Patient samples invariably contain inhibitors of primer-directed in vitro enzymatic DNA polymerization. Pre-PCR and post-PCR purifications by spin columns are usually required to remove theses inhibitors in all DNA sequencing-based diagnostic technologies. Even human genomic DNA itself may function as PCR inhibitors.
Our previous studies showed that crude proteinase K digestate of cervicovaginal cells fixed in alcohol-based liquid Pap cytology preservatives (ThinPrep® or Surepath™) can be used directly to generate nested PCR amplicons which can serve as DNA sequencing templates for HPV genotyping without purification [23,24]. Since only 1 μL of the crude cell digestate is used to initiate a primary PCR in a 25 μL reaction volume, about 0.5 μL of the primary PCR products is transferred to a 25 μL nested PCR mixture by a micro-glass rod, and about 0.5 μL of the nested PCR products is transferred to a 20 μL Sanger reaction mixture, the polymerase inhibitors being carried over from the original crude proteinase K digestates are no longer an interfering factor in the Sanger reaction because all inhibitors in the digestate have been diluted ~50,000-fold (25 × 50 × 40). The major limiting factor in using nested PCR products for Sanger sequencing is the Taq errors and side-products accumulated in the nested PCR amplicons when the newly generated amplicons with Taq errors and mispriming are used as secondary templates during exponential replication of the target DNA copies if the total PCR thermal cycle number exceeds 40 when human genomic DNA is present [25].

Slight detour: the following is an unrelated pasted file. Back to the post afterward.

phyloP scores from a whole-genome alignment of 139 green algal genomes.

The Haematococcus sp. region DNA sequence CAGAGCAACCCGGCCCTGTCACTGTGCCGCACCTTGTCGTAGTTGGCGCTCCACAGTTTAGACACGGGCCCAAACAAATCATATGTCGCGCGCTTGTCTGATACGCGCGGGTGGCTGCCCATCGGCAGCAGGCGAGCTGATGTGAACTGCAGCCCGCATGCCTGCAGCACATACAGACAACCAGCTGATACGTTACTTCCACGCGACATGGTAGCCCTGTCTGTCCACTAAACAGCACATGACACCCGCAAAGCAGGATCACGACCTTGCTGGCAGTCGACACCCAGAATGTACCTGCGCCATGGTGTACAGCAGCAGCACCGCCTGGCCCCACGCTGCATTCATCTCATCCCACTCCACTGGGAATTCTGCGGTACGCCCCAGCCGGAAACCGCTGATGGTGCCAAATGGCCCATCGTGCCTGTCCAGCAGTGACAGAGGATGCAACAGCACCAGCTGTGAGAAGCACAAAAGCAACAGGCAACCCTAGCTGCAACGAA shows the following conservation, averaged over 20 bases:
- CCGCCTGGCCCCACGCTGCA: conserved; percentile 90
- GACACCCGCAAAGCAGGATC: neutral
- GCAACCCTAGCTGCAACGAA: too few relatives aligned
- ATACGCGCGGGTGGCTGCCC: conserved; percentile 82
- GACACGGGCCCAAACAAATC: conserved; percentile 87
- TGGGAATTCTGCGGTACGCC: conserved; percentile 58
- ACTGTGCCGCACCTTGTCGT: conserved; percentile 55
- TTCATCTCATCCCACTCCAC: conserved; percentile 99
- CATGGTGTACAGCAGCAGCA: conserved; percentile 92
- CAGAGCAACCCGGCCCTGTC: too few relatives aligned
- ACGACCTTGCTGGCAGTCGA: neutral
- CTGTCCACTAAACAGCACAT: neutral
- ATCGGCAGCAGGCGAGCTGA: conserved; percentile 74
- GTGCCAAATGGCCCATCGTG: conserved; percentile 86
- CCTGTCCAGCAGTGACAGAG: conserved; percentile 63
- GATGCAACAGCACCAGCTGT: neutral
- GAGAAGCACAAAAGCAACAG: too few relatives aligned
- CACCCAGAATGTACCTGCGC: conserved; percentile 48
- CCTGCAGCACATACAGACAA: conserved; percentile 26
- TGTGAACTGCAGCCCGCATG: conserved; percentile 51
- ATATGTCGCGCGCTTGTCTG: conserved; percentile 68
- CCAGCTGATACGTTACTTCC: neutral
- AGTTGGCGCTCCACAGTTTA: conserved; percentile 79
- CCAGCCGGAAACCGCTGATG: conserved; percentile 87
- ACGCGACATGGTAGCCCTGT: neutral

In order to use nested PCR or heminested PCR amplification to prepare DNA sequencing templates while eliminating the need for pre-PCR and post-PCR purification steps, we have chosen a low temperature PCR system catalyzed by a moderately heat-resistant, high-fidelity DNA polymerase with high processivity [26] for DNA amplification. The clinical specimens used for the methodology development were 72 randomly selected archived, anonymized fixed human cervicovaginal cell suspensions, including 42 from women living in the USA and 30 living in Shanghai, China. These samples were preserved in commercial ThinPrep® or Surepath™ fixatives and were the residues of the liquid-based Pap cytology specimens collected by local practicing gynecologists as part of the women’s health care protocols. The original samples were submitted for HPV assays, and these sample residues had been stored at various temperatures (−20 °C, 4 °C or ambient temperature) from a few weeks to 9 years before use for the present study. Publication of these laboratory data with blinded patient identities was approved by the Institutional Review Board of Milford Hospital [27] and by the Review Board of the Institute of Biochemistry and Cell Biology, Shanghai Institutes for Biological Sciences, Chinese Academy of Sciences. In addition, five samples of human cervicovaginal cells preserved in ThinPrep® fixatives received from the New York State Department of Health, Clinical Laboratory Evaluation Program (CLEP) were also tested to confirm that the PCR primers selected are suitable for amplification of the target DNA fragments from different sources. Expanded testing on a larger volume of patient samples is ongoing to comply with regulatory requirements before this technology is offered as a clinical test to the public.